SimplyBook.me has added a new custom feature that allows users/therapists to keep SOAP (text) records about clients/patients. The records are timestamped giving the therapist a perfect opportunity to track the progress of patients throughout the lifespan of their relation. Remember that always when there is delicate information, the HIPAA patient custom feature should probably also be activated.
The SimplyBook.me users may of course find various other purposes for this new feature but the basic purpose of the SOAP records is to keep track of the client’s condition and follow their progress after each client session and to track the effectiveness of treatments and aid to decide on future therapies and techniques.
The first part of the SOAP record is subjective observations. The client describes verbally things such as:
- How they feel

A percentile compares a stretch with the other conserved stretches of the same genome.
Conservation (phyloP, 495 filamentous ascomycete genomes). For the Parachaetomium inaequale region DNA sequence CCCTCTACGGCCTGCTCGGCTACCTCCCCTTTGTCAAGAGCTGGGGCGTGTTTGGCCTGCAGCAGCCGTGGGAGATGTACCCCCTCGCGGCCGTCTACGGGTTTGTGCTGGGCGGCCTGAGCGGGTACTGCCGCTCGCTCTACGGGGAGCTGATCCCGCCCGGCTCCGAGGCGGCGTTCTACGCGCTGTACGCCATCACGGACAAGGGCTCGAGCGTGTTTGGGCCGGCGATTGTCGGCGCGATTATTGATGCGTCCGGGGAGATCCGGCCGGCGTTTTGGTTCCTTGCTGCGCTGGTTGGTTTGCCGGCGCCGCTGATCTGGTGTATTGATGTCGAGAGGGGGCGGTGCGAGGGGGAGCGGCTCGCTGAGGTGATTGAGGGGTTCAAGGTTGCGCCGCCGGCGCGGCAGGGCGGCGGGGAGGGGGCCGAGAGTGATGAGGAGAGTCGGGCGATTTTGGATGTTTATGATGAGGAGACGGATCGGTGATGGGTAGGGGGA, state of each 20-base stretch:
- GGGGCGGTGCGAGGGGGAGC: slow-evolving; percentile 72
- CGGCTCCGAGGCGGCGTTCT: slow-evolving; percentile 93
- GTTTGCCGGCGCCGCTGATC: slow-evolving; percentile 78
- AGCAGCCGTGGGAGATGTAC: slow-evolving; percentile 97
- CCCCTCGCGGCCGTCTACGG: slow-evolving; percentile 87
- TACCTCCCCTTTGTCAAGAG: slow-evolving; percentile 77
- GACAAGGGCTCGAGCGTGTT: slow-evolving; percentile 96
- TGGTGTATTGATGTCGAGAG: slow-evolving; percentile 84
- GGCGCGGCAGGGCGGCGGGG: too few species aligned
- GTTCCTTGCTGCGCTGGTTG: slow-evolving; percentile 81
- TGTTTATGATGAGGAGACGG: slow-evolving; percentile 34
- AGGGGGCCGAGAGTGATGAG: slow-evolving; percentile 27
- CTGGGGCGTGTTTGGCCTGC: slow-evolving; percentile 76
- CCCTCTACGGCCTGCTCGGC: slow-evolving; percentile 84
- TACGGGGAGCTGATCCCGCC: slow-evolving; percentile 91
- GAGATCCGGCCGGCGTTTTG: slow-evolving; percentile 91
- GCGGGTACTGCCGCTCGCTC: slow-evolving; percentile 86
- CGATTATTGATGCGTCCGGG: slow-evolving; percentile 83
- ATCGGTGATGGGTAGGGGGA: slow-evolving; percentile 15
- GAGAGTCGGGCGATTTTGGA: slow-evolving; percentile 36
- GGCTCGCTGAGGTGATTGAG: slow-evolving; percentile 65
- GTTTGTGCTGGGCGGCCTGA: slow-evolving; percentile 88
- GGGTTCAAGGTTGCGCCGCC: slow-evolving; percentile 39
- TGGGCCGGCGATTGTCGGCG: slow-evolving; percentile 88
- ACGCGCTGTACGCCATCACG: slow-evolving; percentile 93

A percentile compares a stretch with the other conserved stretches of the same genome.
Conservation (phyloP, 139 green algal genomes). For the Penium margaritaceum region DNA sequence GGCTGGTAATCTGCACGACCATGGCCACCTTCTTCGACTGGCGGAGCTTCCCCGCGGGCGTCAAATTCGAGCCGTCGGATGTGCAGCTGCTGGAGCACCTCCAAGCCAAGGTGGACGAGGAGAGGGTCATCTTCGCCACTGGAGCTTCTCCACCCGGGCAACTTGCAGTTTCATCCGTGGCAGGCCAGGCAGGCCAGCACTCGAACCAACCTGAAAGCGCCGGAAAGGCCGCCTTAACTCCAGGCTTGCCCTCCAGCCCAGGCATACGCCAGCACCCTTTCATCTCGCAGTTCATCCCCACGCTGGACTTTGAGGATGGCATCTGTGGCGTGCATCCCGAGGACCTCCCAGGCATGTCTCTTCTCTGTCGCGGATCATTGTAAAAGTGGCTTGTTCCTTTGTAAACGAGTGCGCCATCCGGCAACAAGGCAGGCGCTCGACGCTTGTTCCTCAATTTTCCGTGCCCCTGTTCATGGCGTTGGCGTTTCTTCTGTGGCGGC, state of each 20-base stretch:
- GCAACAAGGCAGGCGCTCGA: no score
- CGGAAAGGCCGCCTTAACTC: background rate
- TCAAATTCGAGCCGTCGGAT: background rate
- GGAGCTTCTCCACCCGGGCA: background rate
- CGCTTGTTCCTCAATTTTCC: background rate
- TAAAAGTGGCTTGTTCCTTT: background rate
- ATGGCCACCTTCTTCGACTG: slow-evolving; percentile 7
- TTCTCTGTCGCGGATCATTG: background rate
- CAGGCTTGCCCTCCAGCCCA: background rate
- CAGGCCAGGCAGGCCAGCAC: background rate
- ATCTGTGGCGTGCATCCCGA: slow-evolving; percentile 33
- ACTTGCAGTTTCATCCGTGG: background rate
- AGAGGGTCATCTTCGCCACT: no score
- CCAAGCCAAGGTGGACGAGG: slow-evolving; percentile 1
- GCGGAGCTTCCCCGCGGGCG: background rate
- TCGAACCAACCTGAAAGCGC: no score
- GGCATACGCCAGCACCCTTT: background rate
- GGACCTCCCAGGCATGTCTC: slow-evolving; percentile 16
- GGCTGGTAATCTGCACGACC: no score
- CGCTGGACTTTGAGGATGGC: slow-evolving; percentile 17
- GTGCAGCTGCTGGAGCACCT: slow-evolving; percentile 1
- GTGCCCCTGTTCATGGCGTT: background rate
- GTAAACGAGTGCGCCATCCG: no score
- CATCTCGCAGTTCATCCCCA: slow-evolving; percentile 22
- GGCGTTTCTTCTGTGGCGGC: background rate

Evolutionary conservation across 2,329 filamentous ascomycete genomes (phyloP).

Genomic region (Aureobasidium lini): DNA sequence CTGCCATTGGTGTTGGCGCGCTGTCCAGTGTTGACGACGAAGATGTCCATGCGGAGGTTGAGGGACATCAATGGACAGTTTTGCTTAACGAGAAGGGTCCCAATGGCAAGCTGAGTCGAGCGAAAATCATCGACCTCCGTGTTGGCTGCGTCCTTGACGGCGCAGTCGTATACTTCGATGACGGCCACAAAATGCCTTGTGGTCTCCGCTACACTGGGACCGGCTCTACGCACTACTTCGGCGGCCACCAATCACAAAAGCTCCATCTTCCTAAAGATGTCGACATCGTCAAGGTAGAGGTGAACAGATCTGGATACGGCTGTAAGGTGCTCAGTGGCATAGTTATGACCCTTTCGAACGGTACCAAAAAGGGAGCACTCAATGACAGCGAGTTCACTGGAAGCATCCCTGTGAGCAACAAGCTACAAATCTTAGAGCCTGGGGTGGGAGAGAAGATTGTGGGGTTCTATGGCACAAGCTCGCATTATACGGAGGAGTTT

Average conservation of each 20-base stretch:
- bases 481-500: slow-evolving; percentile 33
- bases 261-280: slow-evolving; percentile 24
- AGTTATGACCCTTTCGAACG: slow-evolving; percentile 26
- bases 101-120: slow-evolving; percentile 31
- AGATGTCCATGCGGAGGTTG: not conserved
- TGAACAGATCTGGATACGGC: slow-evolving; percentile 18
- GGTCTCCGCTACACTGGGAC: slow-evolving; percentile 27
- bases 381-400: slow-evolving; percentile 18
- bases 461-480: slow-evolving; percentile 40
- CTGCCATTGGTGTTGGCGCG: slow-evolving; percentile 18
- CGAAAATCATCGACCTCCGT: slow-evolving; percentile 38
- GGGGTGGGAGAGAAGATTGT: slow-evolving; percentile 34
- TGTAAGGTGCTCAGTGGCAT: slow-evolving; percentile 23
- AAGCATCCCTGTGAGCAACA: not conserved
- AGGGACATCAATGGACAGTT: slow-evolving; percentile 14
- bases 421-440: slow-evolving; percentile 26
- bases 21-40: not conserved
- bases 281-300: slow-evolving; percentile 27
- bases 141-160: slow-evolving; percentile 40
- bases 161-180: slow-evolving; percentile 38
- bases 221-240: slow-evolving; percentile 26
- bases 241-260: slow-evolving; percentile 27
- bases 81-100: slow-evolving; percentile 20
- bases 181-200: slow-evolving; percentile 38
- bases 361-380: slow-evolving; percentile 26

- History of symptoms
- Details about what hurts
- How this is affecting their life
- If something makes them feel better or worse
The therapist can ask the patient for a rating on his condition so that he can use this at later times to evaluate the progress.
Here the therapist looks at the patient condition and tries to see if he can see visible effects on the patient because of his condition. This can be factors like:
- Muscle Spasms
- Breathing Patterns
- Effects on the patient’s posture
- Muscle Texture
- Any weaknesses of limps
- Movements of joints
- Color changes on skin
Other conditions may need to be evaluated depending on the provider’s profession
The therapist evaluates if there are any results of the treatment such as changes in posture and range of motion. The client condition after treatment can also be ranked.
The plan part of the SOAP record should include forward thinking measures of what recommended actions should be for the client. This can consist of giving the client exercises to perform until next appointment, the frequency of appointments, and potentially what the therapist is planning for the next meeting of the client.
Remember to always inform and have your client’s or patient’s consent when you are keeping delicate personal information about them.